Murray’s colleague David Reiss, associate professor in COFAC, teaches post-production courses and says the pandemic has offered content producers new avenues, and advances in technology have leveled the playing field further.“They are looking at whatever they can use on social media, on any other software and take over the management of their brand, their music, art or film,” Reiss says. “‘I’m not waiting on a paycheck. I’m going to make this first. Then I’m going to see if there’s any interest.’
“If you have a better, nicer camera, great. If you’re into audio and you have fancy audio stuff, great. But all you need is your phone.”
Murray concurred regarding the benefits to opening the industry to newcomers.
“There are a lot of people whose voices we didn’t used to hear. And there are a lot of reasons for that,” he says. “Sometimes it’s racism. Sometimes it’s you didn’t come from money. Sometimes it’s you’ve never gotten in the right room with the right person at the right time.
“Young people of color are seeing other young people of color speaking their truth and their experience in a way that maybe would have been gated before or was more gated,” Murray says. “Now it’s, ‘I don’t have to go through the old white power structure to have my own show. I can just make it up.’
Suddenly there’s a lot of people having a conversation and being affected by one another’s cultural output. That can be really positive and happen irrespective of industry.”
WHILE JUST AS TRAILBLAZING as new media production, the move toward a cashless society has its roots in the mid-20th century.
The idea that electronic messages might replace paper checks emerged as early as 1954.
“The continuous move to a ‘cashless society’ is a result of innovations in the retail financial service sector, such as credit cards in the 1950s, ATMs in the ’60s, internet banking in the ’90s and now financial tech (fintech) since the early 21st century,” says Yingying Shao, assistant professor in the Department of Finance.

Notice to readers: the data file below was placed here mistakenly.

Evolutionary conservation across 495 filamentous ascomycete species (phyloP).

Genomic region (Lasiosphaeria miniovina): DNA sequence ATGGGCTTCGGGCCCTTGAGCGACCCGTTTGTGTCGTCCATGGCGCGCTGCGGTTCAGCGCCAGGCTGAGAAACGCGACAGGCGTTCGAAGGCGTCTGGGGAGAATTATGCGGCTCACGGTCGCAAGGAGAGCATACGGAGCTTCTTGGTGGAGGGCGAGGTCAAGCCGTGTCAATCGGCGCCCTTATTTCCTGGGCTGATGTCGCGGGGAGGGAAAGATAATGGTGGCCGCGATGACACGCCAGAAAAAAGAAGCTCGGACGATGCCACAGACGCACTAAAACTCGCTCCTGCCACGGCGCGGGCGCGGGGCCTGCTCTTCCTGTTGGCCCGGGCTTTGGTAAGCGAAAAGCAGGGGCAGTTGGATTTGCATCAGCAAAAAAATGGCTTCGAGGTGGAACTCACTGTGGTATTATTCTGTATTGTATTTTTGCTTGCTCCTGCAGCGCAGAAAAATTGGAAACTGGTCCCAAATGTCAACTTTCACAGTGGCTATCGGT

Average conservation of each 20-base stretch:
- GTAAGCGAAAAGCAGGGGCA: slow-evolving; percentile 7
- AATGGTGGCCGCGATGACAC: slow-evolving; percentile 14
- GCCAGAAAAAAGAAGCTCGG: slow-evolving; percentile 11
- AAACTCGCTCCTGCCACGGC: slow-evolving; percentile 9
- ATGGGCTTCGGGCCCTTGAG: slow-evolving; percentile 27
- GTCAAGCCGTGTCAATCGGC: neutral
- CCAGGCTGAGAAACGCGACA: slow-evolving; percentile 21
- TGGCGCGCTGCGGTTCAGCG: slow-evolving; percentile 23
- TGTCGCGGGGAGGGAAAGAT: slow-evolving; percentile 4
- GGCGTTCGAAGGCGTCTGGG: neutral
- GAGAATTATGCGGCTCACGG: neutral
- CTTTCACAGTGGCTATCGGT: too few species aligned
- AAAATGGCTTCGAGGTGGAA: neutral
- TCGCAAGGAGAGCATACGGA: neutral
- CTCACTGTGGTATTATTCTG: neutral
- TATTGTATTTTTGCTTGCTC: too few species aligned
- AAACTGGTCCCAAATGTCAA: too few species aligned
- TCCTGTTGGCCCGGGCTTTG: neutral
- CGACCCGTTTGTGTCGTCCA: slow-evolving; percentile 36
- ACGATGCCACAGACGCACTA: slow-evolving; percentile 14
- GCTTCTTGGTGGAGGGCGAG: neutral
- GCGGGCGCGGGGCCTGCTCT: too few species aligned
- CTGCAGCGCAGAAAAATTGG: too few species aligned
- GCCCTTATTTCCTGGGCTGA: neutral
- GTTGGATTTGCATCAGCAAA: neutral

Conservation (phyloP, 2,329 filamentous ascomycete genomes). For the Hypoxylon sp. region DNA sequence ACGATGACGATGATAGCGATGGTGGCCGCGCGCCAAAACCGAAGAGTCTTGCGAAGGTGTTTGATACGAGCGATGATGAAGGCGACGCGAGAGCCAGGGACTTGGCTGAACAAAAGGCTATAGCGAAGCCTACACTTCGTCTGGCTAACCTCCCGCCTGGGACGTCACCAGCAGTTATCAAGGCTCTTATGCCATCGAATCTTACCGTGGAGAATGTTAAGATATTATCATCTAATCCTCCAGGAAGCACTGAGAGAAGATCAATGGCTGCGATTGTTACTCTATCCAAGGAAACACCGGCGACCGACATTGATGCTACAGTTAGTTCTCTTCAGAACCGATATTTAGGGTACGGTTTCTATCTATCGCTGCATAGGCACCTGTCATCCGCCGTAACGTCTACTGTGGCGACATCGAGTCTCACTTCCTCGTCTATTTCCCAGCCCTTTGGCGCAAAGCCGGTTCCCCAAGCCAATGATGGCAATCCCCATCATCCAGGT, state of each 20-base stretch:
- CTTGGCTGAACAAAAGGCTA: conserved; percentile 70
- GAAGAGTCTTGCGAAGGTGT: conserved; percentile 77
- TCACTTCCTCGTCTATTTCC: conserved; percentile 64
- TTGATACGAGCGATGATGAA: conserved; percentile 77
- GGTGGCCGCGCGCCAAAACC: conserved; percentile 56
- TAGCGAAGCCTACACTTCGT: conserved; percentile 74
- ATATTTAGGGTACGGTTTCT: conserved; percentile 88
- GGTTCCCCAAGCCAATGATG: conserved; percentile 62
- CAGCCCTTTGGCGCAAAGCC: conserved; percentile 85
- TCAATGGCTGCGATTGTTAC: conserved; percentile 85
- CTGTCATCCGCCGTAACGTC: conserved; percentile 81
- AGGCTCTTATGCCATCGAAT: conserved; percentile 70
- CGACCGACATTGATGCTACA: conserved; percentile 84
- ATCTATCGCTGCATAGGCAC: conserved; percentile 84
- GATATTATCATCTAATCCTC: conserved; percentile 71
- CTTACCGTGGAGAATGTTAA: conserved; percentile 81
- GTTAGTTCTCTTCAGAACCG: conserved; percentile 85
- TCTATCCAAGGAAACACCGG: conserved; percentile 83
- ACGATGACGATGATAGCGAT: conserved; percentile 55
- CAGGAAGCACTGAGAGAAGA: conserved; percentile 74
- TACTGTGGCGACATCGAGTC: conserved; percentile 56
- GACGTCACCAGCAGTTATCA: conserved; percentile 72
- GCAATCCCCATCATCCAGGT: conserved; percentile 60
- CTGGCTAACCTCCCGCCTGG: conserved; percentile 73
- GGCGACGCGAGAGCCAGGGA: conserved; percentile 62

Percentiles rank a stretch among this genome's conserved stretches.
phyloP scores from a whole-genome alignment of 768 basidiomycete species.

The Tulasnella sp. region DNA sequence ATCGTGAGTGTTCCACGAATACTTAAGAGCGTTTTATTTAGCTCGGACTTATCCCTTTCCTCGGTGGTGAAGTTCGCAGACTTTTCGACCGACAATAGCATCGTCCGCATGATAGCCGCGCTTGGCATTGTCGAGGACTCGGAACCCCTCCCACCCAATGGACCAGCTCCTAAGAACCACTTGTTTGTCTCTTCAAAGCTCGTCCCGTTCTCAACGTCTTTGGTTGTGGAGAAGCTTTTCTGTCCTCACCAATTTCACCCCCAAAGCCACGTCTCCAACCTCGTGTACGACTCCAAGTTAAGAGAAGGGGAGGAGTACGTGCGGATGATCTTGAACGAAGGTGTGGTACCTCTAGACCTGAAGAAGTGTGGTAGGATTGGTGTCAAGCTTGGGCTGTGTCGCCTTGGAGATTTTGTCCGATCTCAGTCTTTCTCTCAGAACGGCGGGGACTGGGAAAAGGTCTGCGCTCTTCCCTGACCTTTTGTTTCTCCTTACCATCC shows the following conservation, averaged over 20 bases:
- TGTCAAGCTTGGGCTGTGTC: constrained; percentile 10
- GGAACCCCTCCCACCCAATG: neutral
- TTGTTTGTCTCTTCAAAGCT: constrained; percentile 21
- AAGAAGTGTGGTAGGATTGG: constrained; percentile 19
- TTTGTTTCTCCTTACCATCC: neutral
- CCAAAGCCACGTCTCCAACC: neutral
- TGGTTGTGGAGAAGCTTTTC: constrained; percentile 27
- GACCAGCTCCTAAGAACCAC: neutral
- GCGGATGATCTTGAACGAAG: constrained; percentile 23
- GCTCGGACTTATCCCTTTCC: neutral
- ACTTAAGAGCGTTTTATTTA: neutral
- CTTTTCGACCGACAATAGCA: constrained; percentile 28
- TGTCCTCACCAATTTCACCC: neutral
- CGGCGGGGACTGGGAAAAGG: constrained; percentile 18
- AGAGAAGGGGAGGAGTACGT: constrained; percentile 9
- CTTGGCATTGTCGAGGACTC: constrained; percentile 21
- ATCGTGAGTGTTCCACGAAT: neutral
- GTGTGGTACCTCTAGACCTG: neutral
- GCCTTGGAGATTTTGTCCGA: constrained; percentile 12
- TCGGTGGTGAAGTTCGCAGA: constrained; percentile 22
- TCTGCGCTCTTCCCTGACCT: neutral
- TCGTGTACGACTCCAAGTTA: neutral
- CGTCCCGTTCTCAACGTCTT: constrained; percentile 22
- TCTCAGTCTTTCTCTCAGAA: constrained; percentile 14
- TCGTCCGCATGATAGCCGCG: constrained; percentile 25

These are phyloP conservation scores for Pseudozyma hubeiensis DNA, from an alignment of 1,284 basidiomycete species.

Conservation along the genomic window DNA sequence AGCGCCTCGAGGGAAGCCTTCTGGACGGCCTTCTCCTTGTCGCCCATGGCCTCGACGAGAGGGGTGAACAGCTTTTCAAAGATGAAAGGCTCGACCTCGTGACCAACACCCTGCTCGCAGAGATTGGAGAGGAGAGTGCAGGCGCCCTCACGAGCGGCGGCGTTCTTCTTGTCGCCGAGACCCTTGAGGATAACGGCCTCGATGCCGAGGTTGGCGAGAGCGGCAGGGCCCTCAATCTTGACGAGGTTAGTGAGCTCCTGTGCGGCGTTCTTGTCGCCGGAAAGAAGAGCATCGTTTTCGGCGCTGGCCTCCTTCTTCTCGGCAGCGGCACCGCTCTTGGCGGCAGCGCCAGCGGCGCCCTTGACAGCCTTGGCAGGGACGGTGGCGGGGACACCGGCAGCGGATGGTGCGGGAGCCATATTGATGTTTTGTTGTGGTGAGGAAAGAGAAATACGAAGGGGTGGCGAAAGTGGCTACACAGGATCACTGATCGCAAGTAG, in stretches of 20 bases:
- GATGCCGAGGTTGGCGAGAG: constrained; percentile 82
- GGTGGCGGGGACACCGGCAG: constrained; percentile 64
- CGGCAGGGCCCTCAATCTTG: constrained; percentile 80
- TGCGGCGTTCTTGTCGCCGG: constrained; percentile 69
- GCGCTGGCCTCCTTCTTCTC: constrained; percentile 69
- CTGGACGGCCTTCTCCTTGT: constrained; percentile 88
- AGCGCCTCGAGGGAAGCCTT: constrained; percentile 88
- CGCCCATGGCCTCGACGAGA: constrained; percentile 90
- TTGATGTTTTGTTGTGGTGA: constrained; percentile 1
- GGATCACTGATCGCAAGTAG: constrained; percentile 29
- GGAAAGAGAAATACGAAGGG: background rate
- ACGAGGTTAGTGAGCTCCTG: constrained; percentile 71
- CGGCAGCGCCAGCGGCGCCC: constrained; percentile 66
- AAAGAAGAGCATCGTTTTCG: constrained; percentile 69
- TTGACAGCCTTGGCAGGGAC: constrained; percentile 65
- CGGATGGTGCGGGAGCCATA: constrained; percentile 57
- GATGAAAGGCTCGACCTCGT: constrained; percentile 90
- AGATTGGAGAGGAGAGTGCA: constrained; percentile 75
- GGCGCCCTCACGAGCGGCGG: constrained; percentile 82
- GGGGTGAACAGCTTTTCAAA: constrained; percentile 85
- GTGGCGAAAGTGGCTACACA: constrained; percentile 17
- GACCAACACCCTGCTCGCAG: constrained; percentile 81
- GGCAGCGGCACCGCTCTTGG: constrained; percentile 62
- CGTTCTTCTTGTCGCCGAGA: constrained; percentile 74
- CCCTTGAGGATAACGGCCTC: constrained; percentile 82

“Unlike the previous innovations that occurred to enhance banking, the new fintech services aimed to replace banking services.”
Digital payment such as Apple Pay and PayPal provide Americans without bank accounts—approximately 7.1 million households—a measure of security.
“They enable those unbanked populations to safely store their cash and purchase merchandise without worries about storing and carrying cash around,” Shao says. “In addition, the fintech apps provide convenient and secure payment methods and sometimes are faster and cheaper than using the direct banking services.”
According to the FDIC, cash represented just 30% of all payments in 2017. In the past four years, the use of cash for transactions less than $20 has dropped from 46% to 37%.
A study by the fintech company Square found that between March 1 and April 23, 2020, the number of cashless businesses in the U.S. increased 23%. Globally, that’s on the low end. Great Britain saw an increase of 50% in cashless businesses, and Canada saw a 39% increase.
A lack of open storefronts at which to shop was not the only factor that has decreased the use of cash over the last year. People developed fears of touching bills and coins early in the pandemic.
“In retail stores, customers are now more likely to choose touchless payment technologies, not only because of the convenience of the digital apps but also the concerns that cash can potentially transmit coronavirus from changing hands,” Shao says.
The national coin shortage the U.S. suffered after coin manufacturers shut down and banks closed their lobbies didn’t help.
“The lockdown created a severe interruption to the supply chain of coins in the economy, because the places where the coins circulated have been closed,” Shao notes. “The Federal Reserve had to reduce the supply to commercial banks’ coin inventory, which constrained banks’ services to their clients.
“The impact of the shortage, however, is believed to be temporary because the Federal Reserve has been increasing the coin production while limiting the coin allocation. Once the economy fully reopens, the coins will begin to circulate again, and the coin supply chain will restore to normal patterns.”
What will those normal patterns be? Shao sees pros and cons to the march toward a cashless society.
“Going cashless could benefit consumers by allowing them to directly bypass the traditional banking services such as checking and depositing while enjoying the convenience and digital security provided by those fintech apps,” she says. “Asian countries and the United States are moving very fast in embracing fintech, much quicker than in Europe. Concerns have been raised in terms of data privacy and security, especially cybersecurity. It is a key risk for fintech firms; regulators are paying great attention to the potential misuse of fintech in criminal activities such as money laundering and terrorist financing.”
With out-of-home activity on the rise and the vaccine rollout ramping up, the world may finally start to see its new normal. How long before it changes again remains to be seen.